Archive for September, 2013
Last night marked five years since Don’s death. I worked on this post for quite awhile, but the right words did not happen, so I finally gave up and got some sleep with the hope that I would know what to write this morning.
These annual posts are difficult for me. What to say?
Of course, I like to begin by choosing a few photos of Don that help me to remember him as the strong, healthy, man that he was for most of his life. Those days far outnumber the brief period of his illness. I don’t like to think of those last few months, but unfortunately, I cannot shake those memories and find them difficult to push away in spite of my best efforts. Anyhow, I thought this group of photos was particularly nice because they were taken along some of the many trails we hiked with Sabrina. We hiked, snowshoed, and paddled on trails, lakes and rivers all over eastern Canada. They were the best of times.
So, what to say this year – that hasn’t already been said before?
As might be expected, I still miss Don very much. He is in my thoughts each day as various situations trigger some recollection or cause me to wonder what he would have done or said if he’d been here. But, you know how it is – life goes on with or without you. And so I carry on, although there have been times when I’ve become very tired of everything and ready to throw in the towel. But I am still here. I keep the promise that I made – that I would carry on.
What else might be said?
Without any doubt, I know that Don’s death has changed me. Life is about change and we are all in the process of transformation from the time of our birth to that of death. However, certain events can precipitate radical change whether we like it or not. Being left to carry on alone has provoked me to become a person I barely know. For example, I am, by nature, a very shy and reclusive person. If I had my druthers, I would have spent the remainder of my life with Don, working and then doing the things we liked to do – hiking and traveling together when not just putzing around our own place, gardening, building things, or whatever. I do still do these things, but have had to force myself to interact far beyond anything that is within my comfort zone, especially when traveling on my own.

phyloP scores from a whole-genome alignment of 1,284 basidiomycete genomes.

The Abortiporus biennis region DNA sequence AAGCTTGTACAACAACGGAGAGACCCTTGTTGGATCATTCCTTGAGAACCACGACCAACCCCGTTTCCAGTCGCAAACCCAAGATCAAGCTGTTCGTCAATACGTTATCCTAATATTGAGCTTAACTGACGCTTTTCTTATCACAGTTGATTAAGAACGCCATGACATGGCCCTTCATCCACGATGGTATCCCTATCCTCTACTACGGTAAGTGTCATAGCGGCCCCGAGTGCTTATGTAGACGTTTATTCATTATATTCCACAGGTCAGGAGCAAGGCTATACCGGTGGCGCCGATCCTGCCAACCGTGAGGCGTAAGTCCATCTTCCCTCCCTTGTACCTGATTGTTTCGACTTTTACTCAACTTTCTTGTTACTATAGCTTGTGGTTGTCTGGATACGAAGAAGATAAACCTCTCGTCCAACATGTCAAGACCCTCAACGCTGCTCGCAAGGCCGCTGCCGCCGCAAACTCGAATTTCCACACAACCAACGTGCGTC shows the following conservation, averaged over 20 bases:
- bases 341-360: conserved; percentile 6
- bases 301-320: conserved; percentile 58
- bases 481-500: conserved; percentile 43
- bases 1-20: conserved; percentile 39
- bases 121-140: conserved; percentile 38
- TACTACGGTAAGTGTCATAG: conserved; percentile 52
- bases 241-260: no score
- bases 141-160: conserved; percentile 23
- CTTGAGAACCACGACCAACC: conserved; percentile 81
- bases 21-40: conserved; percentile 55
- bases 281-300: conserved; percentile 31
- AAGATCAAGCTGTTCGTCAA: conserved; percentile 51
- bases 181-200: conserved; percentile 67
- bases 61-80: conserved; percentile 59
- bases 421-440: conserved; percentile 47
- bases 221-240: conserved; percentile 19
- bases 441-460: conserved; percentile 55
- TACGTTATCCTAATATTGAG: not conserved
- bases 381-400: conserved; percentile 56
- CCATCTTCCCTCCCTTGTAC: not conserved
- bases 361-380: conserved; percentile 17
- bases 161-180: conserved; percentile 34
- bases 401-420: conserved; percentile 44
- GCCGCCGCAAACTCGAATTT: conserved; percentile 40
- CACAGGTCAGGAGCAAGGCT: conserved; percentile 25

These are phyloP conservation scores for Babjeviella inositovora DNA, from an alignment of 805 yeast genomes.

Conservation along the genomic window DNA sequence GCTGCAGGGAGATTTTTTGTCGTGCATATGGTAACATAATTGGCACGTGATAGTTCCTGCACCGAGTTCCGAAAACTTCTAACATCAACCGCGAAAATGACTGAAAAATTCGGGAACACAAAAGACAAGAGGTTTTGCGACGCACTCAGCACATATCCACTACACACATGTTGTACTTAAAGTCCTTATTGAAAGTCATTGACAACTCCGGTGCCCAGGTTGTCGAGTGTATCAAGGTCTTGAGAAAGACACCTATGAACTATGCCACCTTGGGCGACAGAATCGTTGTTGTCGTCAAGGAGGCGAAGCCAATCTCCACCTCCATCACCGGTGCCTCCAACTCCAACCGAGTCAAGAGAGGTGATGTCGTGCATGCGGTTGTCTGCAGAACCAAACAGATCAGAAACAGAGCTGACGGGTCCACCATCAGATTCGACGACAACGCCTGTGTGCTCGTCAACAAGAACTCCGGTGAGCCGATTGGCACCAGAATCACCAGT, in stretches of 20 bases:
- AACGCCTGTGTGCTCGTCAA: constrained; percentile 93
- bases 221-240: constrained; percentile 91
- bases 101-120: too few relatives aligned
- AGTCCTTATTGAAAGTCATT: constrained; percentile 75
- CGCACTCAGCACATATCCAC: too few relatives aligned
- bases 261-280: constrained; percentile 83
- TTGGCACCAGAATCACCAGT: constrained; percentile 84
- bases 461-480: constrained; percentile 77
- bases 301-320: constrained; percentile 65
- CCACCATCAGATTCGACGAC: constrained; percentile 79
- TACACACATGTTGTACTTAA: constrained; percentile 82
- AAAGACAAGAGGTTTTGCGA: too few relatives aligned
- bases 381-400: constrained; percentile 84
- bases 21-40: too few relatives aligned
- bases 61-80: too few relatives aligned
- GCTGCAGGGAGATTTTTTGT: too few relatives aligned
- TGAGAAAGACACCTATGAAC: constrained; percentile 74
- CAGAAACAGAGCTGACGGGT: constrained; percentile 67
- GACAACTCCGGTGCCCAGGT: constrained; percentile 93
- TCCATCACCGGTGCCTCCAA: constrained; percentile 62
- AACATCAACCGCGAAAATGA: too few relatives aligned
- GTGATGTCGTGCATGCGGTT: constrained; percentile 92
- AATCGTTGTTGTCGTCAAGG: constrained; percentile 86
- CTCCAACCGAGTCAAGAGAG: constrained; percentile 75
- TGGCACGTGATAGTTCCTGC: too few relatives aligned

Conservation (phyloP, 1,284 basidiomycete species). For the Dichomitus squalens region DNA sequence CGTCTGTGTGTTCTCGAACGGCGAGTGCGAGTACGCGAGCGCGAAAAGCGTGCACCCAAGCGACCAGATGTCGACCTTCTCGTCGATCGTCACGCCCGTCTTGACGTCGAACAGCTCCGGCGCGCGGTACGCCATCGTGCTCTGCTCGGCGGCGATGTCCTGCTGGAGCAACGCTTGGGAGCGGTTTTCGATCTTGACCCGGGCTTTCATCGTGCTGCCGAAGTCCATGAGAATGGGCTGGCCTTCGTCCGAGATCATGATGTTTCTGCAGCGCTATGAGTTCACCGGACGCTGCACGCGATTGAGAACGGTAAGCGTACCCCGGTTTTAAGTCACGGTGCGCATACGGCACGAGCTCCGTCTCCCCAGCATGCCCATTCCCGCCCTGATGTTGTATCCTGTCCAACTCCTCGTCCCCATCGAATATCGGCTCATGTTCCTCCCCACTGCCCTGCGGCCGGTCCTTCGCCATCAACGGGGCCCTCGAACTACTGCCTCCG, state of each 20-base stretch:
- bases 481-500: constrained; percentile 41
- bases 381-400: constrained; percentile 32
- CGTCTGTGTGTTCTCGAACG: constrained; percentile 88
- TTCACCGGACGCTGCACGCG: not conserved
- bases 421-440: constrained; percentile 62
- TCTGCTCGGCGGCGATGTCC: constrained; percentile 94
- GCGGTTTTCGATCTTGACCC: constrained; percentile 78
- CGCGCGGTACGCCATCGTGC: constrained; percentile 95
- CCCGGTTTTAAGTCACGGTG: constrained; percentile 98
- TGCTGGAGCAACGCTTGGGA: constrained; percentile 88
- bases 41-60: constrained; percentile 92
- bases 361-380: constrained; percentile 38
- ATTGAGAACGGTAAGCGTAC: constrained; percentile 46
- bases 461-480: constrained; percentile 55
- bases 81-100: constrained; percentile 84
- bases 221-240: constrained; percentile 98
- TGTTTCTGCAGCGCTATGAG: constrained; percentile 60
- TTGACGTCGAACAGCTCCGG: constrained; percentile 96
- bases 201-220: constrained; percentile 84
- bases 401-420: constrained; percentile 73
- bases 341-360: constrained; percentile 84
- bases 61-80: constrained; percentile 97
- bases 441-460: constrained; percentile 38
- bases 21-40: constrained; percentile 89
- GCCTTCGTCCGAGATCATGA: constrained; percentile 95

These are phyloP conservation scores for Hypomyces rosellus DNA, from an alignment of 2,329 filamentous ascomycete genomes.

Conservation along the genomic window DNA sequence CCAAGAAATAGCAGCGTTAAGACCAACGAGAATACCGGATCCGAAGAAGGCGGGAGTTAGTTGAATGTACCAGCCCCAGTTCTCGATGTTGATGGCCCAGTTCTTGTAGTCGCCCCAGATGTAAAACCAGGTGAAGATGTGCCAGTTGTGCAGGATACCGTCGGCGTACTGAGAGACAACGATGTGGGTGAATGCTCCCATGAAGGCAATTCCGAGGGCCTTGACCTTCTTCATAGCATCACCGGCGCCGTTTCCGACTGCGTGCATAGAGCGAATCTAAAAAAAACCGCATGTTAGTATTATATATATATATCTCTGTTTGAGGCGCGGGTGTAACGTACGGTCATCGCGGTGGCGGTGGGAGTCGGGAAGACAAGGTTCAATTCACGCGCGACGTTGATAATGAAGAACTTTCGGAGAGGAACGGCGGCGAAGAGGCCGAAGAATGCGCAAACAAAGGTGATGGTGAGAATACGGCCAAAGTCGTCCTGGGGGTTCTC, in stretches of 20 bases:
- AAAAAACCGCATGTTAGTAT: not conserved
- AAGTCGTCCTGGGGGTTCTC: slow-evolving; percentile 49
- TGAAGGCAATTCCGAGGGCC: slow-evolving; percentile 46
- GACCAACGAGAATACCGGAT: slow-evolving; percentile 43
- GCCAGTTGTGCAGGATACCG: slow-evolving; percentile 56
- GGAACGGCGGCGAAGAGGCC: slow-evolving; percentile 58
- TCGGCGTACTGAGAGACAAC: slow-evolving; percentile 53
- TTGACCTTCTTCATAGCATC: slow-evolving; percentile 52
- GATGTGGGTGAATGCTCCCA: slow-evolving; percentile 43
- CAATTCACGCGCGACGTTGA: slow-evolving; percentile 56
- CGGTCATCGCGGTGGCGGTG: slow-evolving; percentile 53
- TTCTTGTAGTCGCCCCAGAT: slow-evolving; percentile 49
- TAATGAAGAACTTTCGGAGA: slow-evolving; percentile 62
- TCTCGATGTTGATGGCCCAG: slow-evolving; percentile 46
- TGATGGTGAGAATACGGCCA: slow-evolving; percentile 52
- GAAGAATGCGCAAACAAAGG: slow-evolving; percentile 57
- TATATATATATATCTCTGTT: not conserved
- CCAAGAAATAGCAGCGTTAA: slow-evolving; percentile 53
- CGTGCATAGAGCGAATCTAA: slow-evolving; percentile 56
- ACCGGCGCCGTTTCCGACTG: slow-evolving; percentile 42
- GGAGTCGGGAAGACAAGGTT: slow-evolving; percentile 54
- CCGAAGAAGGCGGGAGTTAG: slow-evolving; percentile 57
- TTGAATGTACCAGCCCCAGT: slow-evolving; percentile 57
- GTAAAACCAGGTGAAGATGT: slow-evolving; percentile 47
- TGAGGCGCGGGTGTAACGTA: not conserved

It may not be apparent to others, but all of this muddling on alone has been difficult in the extreme and has taken its toll over these five years of traveling, selling the farm, buying an old house to work on, moving, figuring out what to do, managing finances, trying to keep the dogs and me well, sort out the endless crap that we all have to deal with in life. Those tasks or problems that were once discussed and dealt with by the two of us, still had to be done. Many times, I have felt absolutely sick inside about having to deal with yet one more problem, but one way or another, in the end, I do – because I must. The proverbial buck stops here. The good thing in all of this is that it usually seems that I’m doing just about what Don and I would have decided upon together. It seems that a good part of his thinking rubbed off on me during our thirty-four years together. I used to feel like I was half a person after he died, but maybe it is more like being one-and-a-half in his absence. In any case, whatever is going on, it seems to be working and I manage in spite of myself.